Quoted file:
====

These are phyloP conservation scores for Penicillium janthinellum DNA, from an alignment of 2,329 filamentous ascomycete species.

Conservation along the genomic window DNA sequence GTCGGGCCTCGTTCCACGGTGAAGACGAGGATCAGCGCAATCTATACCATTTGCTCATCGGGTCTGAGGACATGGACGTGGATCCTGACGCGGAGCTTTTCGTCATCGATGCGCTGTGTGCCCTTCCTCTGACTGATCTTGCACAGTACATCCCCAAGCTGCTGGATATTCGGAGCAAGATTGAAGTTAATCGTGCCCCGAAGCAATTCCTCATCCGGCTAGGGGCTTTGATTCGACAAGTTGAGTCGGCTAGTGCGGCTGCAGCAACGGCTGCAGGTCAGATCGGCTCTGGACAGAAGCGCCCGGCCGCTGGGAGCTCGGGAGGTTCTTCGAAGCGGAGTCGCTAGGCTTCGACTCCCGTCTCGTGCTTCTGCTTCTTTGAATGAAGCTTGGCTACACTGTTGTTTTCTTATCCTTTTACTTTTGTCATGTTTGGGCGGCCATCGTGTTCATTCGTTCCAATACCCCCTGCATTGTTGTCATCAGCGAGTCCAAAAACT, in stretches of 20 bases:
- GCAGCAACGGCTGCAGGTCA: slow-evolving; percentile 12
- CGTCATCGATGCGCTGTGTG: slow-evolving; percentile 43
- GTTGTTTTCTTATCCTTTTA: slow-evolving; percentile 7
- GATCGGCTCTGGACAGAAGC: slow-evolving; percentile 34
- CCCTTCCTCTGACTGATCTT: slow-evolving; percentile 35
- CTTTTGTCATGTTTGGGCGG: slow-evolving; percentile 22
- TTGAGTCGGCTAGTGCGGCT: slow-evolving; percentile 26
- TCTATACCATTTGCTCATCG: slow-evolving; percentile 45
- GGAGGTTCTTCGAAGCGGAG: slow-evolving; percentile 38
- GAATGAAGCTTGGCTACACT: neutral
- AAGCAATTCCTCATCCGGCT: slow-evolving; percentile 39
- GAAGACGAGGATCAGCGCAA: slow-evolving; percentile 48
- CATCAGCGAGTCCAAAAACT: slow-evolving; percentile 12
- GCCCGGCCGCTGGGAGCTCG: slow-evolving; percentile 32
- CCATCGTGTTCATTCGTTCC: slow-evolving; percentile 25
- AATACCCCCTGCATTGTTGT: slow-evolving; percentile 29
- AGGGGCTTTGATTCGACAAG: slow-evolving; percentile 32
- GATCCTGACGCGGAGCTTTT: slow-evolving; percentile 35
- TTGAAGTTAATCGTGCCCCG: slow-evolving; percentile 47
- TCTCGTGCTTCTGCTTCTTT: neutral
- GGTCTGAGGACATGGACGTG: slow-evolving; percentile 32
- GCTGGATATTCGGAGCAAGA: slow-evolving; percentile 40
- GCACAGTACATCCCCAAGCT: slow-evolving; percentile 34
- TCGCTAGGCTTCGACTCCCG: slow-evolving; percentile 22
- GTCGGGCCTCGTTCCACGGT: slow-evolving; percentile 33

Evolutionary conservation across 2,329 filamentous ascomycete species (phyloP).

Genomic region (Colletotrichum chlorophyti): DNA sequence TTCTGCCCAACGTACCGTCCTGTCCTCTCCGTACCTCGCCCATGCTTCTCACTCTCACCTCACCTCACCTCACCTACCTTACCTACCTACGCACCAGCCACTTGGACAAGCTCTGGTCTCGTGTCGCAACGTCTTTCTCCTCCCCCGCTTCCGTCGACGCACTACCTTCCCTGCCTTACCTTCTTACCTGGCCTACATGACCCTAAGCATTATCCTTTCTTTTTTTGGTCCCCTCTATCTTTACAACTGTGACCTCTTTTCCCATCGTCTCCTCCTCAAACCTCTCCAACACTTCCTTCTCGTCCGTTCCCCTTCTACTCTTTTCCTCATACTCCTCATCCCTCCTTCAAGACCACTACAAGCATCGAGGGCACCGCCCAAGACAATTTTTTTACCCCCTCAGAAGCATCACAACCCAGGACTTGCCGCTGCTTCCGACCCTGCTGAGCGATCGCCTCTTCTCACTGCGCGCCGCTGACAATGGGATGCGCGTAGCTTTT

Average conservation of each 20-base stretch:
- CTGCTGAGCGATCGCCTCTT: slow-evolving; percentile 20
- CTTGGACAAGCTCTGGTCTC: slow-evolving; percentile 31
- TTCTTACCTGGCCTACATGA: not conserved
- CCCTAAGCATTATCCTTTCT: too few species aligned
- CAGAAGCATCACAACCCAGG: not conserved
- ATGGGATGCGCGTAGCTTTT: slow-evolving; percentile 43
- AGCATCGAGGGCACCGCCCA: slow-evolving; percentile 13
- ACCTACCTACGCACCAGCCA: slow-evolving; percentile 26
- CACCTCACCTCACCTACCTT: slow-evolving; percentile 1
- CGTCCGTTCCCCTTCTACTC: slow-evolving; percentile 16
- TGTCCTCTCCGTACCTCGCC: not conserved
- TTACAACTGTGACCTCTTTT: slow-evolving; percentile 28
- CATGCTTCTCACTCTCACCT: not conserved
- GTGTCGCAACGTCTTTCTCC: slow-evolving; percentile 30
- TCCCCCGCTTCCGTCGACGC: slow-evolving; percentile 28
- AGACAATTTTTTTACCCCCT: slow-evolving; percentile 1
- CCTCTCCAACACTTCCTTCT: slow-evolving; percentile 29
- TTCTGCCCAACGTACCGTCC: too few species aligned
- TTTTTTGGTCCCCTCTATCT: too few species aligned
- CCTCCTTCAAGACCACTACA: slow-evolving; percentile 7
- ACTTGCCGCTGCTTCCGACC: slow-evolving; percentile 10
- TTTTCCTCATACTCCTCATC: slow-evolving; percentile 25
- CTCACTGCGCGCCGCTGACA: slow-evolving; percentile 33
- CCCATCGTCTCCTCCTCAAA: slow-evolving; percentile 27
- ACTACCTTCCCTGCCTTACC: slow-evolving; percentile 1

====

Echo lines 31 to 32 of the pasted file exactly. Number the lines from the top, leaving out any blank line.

- CTGCTGAGCGATCGCCTCTT: slow-evolving; percentile 20
- CTTGGACAAGCTCTGGTCTC: slow-evolving; percentile 31